If we listen carefully, we can hear and understand voices that have been silent. If we look with intentness and patience, we can see new ways to meet old problems. And if we act together, we can bring understanding and courage where there have been loneliness and fear.
Marsha Crites has learned to be a careful steward of each of these talents: listening, looking and acting. She has a gift for envisioning ways in which people can help one another. AgeLink, which she developed at the Center for Improving Mountain Living in western North Carolina, matches older volunteers and children for after-school activities.
Elder Neighbor enables older people to continue living in their homes. United Christian Ministries of Jackson County serves the needs of the homeless.
Ted Mangum grew up in Raleigh the hard way, hanging out with the guys and fighting in the streets. He became one of the many young black males who either failed in or were thrown out or dropped out of the traditional education system. Knowing that education is a lifelong process, and understanding the frustrations of young people, Mangum has drawn on his own experiences to help make education real and exciting.
Since 1986, when Mangum founded the Research, Education and Literacy Association for Youth (RELAY), he has served as the group’s executive director, driving force, fundraiser and friend.
Rather than using lectures, his program works through visuals: video, television and photography. RELAY participants, age eight through eighteen, learn by doing. They research, write scripts, direct and produce TV shows on Cablevision of Greensboro. In the process, they learn life skills such as time management, trust, teamwork and concentration.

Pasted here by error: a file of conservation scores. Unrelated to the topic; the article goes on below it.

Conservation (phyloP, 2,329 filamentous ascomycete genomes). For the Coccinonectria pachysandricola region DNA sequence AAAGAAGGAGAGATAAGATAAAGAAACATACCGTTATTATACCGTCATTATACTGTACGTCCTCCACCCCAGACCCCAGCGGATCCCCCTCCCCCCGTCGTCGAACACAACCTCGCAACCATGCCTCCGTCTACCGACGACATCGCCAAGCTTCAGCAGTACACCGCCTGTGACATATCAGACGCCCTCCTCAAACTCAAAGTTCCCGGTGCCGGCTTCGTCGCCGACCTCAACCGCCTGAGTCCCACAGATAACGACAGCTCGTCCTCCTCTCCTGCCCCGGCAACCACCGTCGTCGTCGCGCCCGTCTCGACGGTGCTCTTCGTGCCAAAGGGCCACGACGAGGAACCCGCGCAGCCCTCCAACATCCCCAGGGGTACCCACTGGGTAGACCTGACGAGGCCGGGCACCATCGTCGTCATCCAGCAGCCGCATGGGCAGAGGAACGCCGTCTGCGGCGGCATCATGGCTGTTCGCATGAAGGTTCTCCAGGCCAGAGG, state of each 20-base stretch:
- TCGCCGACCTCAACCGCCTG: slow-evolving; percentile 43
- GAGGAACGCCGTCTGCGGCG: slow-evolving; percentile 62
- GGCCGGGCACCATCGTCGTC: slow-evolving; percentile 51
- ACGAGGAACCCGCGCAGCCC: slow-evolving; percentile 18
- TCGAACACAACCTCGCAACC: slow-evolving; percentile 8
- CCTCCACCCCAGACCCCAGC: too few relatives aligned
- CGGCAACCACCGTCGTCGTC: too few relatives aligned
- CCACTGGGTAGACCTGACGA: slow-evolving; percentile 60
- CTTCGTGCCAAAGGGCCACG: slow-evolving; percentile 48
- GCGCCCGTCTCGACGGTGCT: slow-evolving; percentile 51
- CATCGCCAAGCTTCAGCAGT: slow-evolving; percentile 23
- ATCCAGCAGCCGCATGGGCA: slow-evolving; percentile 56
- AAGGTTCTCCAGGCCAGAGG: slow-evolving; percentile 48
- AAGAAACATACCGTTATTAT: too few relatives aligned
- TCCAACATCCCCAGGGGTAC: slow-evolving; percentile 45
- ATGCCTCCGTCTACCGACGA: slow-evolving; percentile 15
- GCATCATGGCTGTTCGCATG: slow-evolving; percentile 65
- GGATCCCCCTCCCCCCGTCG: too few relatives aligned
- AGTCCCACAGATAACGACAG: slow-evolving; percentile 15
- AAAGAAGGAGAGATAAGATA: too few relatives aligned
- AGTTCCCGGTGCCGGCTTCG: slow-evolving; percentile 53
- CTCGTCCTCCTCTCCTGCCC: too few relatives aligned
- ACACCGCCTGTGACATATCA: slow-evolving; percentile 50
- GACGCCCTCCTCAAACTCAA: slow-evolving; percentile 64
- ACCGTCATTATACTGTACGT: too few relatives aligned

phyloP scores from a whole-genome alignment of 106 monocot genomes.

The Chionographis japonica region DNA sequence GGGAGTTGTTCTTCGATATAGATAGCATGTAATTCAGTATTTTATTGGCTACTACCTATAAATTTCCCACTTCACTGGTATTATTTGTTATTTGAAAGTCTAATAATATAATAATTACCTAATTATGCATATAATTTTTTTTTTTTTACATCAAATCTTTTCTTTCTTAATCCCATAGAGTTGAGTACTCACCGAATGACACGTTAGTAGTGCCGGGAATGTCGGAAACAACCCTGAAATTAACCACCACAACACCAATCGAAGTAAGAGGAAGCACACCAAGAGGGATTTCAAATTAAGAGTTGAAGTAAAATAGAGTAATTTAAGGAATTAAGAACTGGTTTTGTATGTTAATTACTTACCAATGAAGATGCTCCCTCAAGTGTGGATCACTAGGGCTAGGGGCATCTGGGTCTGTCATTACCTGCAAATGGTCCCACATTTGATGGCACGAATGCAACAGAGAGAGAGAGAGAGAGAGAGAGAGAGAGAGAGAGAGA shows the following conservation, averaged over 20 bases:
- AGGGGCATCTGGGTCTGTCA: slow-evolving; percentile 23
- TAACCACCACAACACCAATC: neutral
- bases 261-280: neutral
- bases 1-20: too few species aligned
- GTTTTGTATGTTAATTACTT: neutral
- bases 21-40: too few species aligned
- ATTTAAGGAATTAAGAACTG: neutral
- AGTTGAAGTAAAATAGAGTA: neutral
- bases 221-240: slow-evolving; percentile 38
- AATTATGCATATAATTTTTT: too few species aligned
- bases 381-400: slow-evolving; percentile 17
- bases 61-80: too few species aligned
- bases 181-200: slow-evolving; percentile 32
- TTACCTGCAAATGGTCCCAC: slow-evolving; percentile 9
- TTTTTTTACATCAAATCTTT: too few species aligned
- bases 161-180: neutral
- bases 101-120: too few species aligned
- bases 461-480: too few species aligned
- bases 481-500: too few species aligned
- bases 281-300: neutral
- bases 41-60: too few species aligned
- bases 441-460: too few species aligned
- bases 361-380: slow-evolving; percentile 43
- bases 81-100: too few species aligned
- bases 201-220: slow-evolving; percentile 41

Mangum's sacrifice for his mission is apparent: He gave up a lucrative corporate job and a comfortable, suburban lifestyle; he drives a beat-up car; and he will get up at all hours to take RELAY students to work or to help them with homework.
Education, for Ted Mangum, is learning to love to learn, and that’s what he tries to instill in "his" kids.
Joyce Nichols was a divorced mother of three when she lived in Durham's McDougald Terrace housing project. She became an advocate for herself and for other public housing residents when she helped organize the first Residents' Council in McDougald Terrace in 1965.
When she was elected the group's first president, one of the major issues confronting residents was evictions without residents being able to defend themselves.
Then, Joyce Nichols herself received an eviction notice, with no reason given. With the help of lawyers and community activists, she took the Durham Housing Authority to court. In 1969, the case resulted in the U.S. Supreme Court’s ruling that no public housing tenant could be evicted without opportunity for a hearing.
Nichols' advocacy did not stop there. In 1968, she fought for entry into what was then perceived as a new "male profession," the physician's assistant training program at Duke University. She became the program’s first female graduate in 1970.
While at Duke, she expressed her concern about the healthcare needs of rural Durham County residents, prompting Dr. Harvey Estes, then chairman of the Division of Community Health Sciences at Duke, to secure funding for two healthcare centers. Joyce Nichols was employed as the physician’s assistant to help set up the two clinics.
In 1986, the Durham City Council appointed Nichols as a commissioner for the Durham Housing Authority. There, she has been the voice for people who were not able to communicate with the Housing Authority's administration.